You've got me there - I don't know it in that detail. I assume it constantly measures target bitrate and actual bitrate and re-adjust the CRF for every frame to adjust. How exactly? IDK.
Here's an example:
[Attachment 39901 - Click to enlarge]
Bitrate Viewer is in GOP mode so each bar represents one GOP. The source video is a silent film with lots of scratches, flickering, etc. But the titles have been replaced with noise free placards. The second and last GOPs are those noiseless placards, the others are the original film.
At the top of the image is a CRF23 encoding. You can see that it allocated very little bitrate to the placards, much more to the other GOPs. In the middle is the first pass of a 2-pass encoding using ABR encoding. You can see it under allocated (relative to the CRF encoding) bits to the first GOP, over allocated to the second GOP, over allocated to the third GOP, etc. At the bottom is the result of the second pass. You can see that it has "corrected" those over/under allocations and produced a bitrate distribution much more similar to the CRF encoding.
Last edited by jagabo; 18th Dec 2016 at 18:41.
So the question is, how does it get that constant quantizer relation throughout the whole video out of this, that is stored in stats file? I think, 1st pass gets discarded before second pass even starts.
Or how do they get that "coefficient" , not sure how to call it, value that establishes a scene relative complexity, that value that helps to calculate that local bitrate during second pass?
Is there a simple proportion like CRF(during 1st pass) / bitrate(during 1st pass) = CRF(known constant value) / bitrate(new) , to get that bitrate(new) out of this equasion to store in stats file?
And then just allocating actual bitrate during 2pass from that virtual bitrate(new) ? Simple proportion as well I guess.
Last edited by _Al_; 14th Dec 2016 at 18:59.
Here's the best explanation I've found for x264's rate control methods. I re-wrote it a while back to help me get it straight in my head so it's not quoted as it was originally written. The link below provides the original, more detailed version. This is a summary.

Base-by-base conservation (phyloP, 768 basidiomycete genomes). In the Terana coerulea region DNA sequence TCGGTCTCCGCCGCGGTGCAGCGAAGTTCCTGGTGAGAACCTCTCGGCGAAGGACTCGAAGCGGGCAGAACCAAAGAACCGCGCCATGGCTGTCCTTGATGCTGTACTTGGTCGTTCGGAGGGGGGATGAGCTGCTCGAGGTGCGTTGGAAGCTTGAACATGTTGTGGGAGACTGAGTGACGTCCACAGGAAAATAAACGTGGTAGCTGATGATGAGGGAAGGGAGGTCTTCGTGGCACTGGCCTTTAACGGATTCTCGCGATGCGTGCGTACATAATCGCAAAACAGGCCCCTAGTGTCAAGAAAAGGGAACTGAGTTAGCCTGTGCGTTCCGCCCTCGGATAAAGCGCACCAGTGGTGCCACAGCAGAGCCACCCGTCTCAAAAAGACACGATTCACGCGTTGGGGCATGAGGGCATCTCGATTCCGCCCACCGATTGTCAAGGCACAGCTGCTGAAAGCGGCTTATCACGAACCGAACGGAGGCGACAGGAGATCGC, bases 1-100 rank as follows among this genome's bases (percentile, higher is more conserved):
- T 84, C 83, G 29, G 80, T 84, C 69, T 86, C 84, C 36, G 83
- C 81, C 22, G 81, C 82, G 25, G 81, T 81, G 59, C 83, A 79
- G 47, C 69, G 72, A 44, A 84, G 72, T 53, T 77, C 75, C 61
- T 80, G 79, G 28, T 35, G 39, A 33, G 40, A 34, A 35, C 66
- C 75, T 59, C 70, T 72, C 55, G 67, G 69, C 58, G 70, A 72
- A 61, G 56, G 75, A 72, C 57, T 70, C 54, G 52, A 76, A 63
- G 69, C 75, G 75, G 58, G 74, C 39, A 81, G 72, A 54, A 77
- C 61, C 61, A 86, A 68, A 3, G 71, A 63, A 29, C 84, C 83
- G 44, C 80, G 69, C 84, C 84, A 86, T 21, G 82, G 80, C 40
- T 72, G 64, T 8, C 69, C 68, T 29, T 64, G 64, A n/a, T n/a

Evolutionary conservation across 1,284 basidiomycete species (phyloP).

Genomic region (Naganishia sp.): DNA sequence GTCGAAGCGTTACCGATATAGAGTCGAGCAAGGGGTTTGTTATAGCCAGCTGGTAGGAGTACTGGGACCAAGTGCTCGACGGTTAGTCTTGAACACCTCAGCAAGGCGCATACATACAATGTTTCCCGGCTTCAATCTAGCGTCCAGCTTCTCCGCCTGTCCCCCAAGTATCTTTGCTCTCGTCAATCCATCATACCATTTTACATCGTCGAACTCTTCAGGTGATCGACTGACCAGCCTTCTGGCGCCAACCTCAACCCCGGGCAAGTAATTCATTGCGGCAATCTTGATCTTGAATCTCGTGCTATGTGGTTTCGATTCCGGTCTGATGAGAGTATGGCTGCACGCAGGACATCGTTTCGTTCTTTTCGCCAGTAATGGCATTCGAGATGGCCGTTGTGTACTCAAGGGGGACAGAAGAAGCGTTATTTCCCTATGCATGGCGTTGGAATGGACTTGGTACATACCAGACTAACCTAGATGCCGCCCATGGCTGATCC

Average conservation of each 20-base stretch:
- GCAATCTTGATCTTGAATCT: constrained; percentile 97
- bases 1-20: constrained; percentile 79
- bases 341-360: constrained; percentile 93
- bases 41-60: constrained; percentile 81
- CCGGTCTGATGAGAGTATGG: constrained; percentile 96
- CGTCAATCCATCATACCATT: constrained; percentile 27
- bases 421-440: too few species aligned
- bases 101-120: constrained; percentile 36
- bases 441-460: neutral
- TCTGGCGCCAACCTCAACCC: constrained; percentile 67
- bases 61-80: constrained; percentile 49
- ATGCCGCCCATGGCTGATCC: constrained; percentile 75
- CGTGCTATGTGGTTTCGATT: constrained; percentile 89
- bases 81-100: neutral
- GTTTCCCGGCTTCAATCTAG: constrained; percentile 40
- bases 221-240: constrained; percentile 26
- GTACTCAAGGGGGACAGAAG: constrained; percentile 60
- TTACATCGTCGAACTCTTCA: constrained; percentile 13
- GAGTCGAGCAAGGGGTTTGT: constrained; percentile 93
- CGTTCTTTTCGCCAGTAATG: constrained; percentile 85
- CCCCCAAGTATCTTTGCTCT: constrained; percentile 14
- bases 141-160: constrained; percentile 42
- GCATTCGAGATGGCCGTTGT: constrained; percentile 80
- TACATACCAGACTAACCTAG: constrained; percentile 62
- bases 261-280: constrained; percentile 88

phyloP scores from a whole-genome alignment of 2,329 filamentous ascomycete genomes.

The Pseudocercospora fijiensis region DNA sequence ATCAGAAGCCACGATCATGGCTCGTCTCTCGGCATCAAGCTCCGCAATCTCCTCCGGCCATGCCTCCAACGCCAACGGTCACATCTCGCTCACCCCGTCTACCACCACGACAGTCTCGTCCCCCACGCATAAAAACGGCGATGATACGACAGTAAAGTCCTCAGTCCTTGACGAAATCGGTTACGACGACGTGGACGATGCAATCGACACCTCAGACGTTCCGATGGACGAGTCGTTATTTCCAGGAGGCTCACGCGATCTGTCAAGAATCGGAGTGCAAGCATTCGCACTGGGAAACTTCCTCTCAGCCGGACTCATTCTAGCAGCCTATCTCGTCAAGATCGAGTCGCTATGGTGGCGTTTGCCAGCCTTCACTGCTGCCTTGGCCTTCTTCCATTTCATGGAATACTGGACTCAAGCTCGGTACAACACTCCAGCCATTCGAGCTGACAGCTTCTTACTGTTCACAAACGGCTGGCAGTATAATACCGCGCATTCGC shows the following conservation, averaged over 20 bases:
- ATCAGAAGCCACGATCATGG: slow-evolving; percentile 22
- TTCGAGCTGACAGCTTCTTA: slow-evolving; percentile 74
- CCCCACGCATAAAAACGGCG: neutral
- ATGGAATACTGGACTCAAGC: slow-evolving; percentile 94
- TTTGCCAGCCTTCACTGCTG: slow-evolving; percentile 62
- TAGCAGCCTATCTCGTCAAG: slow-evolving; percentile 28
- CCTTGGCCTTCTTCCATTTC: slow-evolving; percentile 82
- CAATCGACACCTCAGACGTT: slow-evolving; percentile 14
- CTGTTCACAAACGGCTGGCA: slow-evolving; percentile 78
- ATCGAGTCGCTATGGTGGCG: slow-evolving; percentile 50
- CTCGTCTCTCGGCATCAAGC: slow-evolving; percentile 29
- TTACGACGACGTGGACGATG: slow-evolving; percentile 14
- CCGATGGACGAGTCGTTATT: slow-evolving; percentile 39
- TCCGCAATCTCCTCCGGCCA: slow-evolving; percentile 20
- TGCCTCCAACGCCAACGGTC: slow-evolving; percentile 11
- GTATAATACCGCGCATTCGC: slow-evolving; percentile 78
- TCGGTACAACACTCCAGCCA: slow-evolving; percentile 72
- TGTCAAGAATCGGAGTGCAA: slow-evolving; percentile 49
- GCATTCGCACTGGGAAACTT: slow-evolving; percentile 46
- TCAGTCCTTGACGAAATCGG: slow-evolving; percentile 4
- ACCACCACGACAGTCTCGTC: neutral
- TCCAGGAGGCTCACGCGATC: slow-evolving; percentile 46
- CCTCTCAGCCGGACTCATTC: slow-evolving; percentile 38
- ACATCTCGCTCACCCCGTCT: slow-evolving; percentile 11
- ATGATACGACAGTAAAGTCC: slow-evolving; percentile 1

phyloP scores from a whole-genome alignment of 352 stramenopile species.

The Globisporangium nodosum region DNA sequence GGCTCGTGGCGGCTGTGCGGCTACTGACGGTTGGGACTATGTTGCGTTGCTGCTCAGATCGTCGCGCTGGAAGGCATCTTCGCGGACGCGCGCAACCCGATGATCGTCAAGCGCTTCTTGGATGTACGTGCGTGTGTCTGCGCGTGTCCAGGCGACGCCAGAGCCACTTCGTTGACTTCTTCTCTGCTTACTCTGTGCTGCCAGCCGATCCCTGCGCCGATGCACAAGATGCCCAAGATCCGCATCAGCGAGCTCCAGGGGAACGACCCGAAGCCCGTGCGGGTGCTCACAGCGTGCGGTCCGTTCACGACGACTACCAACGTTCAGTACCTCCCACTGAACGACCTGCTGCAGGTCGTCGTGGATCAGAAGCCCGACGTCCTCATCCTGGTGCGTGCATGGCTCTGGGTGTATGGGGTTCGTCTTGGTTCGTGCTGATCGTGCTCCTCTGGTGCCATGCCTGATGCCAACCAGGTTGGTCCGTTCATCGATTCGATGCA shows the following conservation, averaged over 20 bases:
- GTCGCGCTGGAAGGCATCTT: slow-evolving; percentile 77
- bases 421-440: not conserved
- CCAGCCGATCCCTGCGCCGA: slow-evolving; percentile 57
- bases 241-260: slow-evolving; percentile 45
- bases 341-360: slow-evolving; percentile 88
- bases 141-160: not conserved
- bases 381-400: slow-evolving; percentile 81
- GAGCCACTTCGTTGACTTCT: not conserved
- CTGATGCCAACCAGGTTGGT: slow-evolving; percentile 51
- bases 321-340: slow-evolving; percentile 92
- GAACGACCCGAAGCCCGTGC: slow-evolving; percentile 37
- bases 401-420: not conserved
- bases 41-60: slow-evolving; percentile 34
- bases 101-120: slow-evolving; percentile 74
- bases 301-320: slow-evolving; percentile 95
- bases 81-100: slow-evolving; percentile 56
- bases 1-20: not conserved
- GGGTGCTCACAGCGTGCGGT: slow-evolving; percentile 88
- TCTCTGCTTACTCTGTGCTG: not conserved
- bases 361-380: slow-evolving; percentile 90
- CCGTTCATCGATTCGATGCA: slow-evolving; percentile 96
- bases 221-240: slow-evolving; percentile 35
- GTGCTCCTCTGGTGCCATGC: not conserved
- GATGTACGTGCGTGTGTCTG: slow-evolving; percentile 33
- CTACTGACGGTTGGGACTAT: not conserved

A qualitative overview of x264's ratecontrol methods
Step 1, Determine Frame Complexity
2 pass encoding:
Before starting the 2nd pass, select the relative number of bits to allocate between frames. This pays no attention to the total size of the encode. The default formula, empirically selected to balance between the 1st 2 theoretical points, is "complexity ** 0.6", where complexity is defined to be the bit size of the frame at a constant QP (estimated from the 1st pass).
CRF and ABR encoding:
This is the same as in 2pass, except that instead of estimating complexity from a previous encode, we run a fast motion estimation algo over a half-resolution version of the frame, and use the SATD residuals (these are also used in the decision between P- and B-frames). Also, we don't know the size or complexity of the following GOP, so I-frame bonus is based on the past.
Step 2, Determine Scaling Factor
2 pass encoding:
Scale the results of step one to fill the requested total size.
The scaling factor is a constant based on the --crf argument.
We don't know the complexities of future frames, so we can only scale based on the past. The scaling factor is chosen to be the one that would have resulted in the desired bitrate if it had been applied to all frames so far.
Step 3, Overflow Compensation
2 pass and ABR encoding:
Now start encoding. After each frame, update future QPs to compensate for mispredictions in size. If the 2nd pass is consistently off from the predicted size (usually because we use slower compression options than the 1st pass), then we multiply all future frames' qscales by the reciprocal of the error. Additionally, there is a short-term compensation to prevent us from deviating too far from the desired size near the beginning (when we don't have much data for the global compensation) and near the end (when global doesn't have time to react).
No overflow compensation is done.
When I've compared CRF and 2 pass, the only time there's been perceivable differences in quality is in extreme situations.
ie Short sources that change in complexity quickly and are encoded at way too low a bitrate or CRF value. In that sort of situation you might see 2 pass do a slightly better job than CRF (I assume because it doesn't have to guess regarding the I-Frame bonus) but it's not representative of normal encoding.
I'm not sure why, but single pass ABR doesn't always do as good a job at distributing the quality within a frame as 2 pass or CRF in extreme situations (check my previous link and scroll up a couple of posts for some pics).
At reasonable bitrates and CRF values though, there's virtually no difference between 2 pass and CRF in respect to perceived quality (at the same average bitrate). I've encoded both and run them side by side with ffdshow displaying the bitrates and they only vary by a tiny amount. 2 pass might be 20kbps lower than CRF for a few scenes, then it's 10kbps higher for a few, then it's a little lower again etc. I did notice the 2 pass bitrate increase by more than a tiny amount amount over CRF close to the end of one encode. I guess 2 pass saved too many bits and was busy spending them. At least the quality of the credits would have been high.
Last edited by hello_hello; 18th Dec 2016 at 13:20.